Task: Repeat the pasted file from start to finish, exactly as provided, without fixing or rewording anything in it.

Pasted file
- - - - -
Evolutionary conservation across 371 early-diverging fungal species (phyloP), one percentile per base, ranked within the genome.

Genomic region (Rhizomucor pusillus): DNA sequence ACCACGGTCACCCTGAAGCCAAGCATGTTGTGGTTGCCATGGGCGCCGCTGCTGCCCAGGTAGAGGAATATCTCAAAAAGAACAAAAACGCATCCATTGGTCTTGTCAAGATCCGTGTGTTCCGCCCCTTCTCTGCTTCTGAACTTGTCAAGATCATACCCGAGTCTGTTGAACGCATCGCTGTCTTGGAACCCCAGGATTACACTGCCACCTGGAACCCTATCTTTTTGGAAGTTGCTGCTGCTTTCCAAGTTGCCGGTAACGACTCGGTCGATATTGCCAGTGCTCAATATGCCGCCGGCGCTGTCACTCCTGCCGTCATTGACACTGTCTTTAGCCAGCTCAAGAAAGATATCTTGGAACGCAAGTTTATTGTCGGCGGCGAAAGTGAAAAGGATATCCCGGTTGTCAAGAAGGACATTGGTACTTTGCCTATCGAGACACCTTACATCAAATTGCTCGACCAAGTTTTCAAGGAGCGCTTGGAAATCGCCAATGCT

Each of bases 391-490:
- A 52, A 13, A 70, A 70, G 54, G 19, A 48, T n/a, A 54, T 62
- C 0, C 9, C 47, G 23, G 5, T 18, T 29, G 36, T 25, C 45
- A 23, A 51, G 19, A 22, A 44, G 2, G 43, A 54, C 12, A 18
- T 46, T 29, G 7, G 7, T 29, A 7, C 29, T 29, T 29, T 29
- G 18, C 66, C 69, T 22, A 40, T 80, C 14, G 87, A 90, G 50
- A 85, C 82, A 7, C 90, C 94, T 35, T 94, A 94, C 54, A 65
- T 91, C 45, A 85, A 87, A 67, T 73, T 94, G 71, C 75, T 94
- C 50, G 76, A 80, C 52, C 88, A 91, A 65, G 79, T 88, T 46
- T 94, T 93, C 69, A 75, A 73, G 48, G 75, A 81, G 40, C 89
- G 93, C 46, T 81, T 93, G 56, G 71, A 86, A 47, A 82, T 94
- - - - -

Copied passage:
Evolutionary conservation across 371 early-diverging fungal species (phyloP), one percentile per base, ranked within the genome.

Genomic region (Rhizomucor pusillus): DNA sequence ACCACGGTCACCCTGAAGCCAAGCATGTTGTGGTTGCCATGGGCGCCGCTGCTGCCCAGGTAGAGGAATATCTCAAAAAGAACAAAAACGCATCCATTGGTCTTGTCAAGATCCGTGTGTTCCGCCCCTTCTCTGCTTCTGAACTTGTCAAGATCATACCCGAGTCTGTTGAACGCATCGCTGTCTTGGAACCCCAGGATTACACTGCCACCTGGAACCCTATCTTTTTGGAAGTTGCTGCTGCTTTCCAAGTTGCCGGTAACGACTCGGTCGATATTGCCAGTGCTCAATATGCCGCCGGCGCTGTCACTCCTGCCGTCATTGACACTGTCTTTAGCCAGCTCAAGAAAGATATCTTGGAACGCAAGTTTATTGTCGGCGGCGAAAGTGAAAAGGATATCCCGGTTGTCAAGAAGGACATTGGTACTTTGCCTATCGAGACACCTTACATCAAATTGCTCGACCAAGTTTTCAAGGAGCGCTTGGAAATCGCCAATGCT

Each of bases 391-490:
- A 52, A 13, A 70, A 70, G 54, G 19, A 48, T n/a, A 54, T 62
- C 0, C 9, C 47, G 23, G 5, T 18, T 29, G 36, T 25, C 45
- A 23, A 51, G 19, A 22, A 44, G 2, G 43, A 54, C 12, A 18
- T 46, T 29, G 7, G 7, T 29, A 7, C 29, T 29, T 29, T 29
- G 18, C 66, C 69, T 22, A 40, T 80, C 14, G 87, A 90, G 50
- A 85, C 82, A 7, C 90, C 94, T 35, T 94, A 94, C 54, A 65
- T 91, C 45, A 85, A 87, A 67, T 73, T 94, G 71, C 75, T 94
- C 50, G 76, A 80, C 52, C 88, A 91, A 65, G 79, T 88, T 46
- T 94, T 93, C 69, A 75, A 73, G 48, G 75, A 81, G 40, C 89
- G 93, C 46, T 81, T 93, G 56, G 71, A 86, A 47, A 82, T 94